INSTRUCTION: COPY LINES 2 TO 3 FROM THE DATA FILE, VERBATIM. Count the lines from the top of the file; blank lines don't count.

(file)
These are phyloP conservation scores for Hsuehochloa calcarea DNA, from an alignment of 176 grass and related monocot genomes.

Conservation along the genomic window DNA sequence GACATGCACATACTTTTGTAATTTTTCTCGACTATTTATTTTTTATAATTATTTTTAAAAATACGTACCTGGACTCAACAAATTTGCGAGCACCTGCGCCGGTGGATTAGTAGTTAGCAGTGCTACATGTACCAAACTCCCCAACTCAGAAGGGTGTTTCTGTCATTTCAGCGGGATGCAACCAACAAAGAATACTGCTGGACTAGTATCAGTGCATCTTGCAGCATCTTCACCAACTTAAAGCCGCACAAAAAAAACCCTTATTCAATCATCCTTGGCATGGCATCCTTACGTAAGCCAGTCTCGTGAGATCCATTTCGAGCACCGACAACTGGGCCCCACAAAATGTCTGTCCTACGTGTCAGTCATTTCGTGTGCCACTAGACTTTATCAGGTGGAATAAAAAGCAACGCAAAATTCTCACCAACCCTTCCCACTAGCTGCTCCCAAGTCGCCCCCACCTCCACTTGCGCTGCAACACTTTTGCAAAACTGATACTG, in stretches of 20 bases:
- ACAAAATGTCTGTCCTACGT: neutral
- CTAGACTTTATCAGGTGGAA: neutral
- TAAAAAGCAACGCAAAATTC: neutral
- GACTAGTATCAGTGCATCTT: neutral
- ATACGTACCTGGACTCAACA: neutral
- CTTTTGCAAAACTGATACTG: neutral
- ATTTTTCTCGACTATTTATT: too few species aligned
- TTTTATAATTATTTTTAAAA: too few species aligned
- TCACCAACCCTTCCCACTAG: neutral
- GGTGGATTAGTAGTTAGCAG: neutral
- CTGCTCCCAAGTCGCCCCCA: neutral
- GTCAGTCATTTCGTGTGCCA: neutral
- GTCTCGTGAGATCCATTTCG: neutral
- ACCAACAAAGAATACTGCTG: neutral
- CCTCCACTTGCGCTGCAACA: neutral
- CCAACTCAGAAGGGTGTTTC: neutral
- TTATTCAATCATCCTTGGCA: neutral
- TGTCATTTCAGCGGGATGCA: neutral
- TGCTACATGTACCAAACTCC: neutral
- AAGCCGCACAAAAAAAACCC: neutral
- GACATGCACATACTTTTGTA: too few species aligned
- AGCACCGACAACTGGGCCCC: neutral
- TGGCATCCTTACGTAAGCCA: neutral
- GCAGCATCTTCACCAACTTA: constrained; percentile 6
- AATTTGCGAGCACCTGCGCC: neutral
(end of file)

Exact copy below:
Conservation along the genomic window DNA sequence GACATGCACATACTTTTGTAATTTTTCTCGACTATTTATTTTTTATAATTATTTTTAAAAATACGTACCTGGACTCAACAAATTTGCGAGCACCTGCGCCGGTGGATTAGTAGTTAGCAGTGCTACATGTACCAAACTCCCCAACTCAGAAGGGTGTTTCTGTCATTTCAGCGGGATGCAACCAACAAAGAATACTGCTGGACTAGTATCAGTGCATCTTGCAGCATCTTCACCAACTTAAAGCCGCACAAAAAAAACCCTTATTCAATCATCCTTGGCATGGCATCCTTACGTAAGCCAGTCTCGTGAGATCCATTTCGAGCACCGACAACTGGGCCCCACAAAATGTCTGTCCTACGTGTCAGTCATTTCGTGTGCCACTAGACTTTATCAGGTGGAATAAAAAGCAACGCAAAATTCTCACCAACCCTTCCCACTAGCTGCTCCCAAGTCGCCCCCACCTCCACTTGCGCTGCAACACTTTTGCAAAACTGATACTG, in stretches of 20 bases:
- ACAAAATGTCTGTCCTACGT: neutral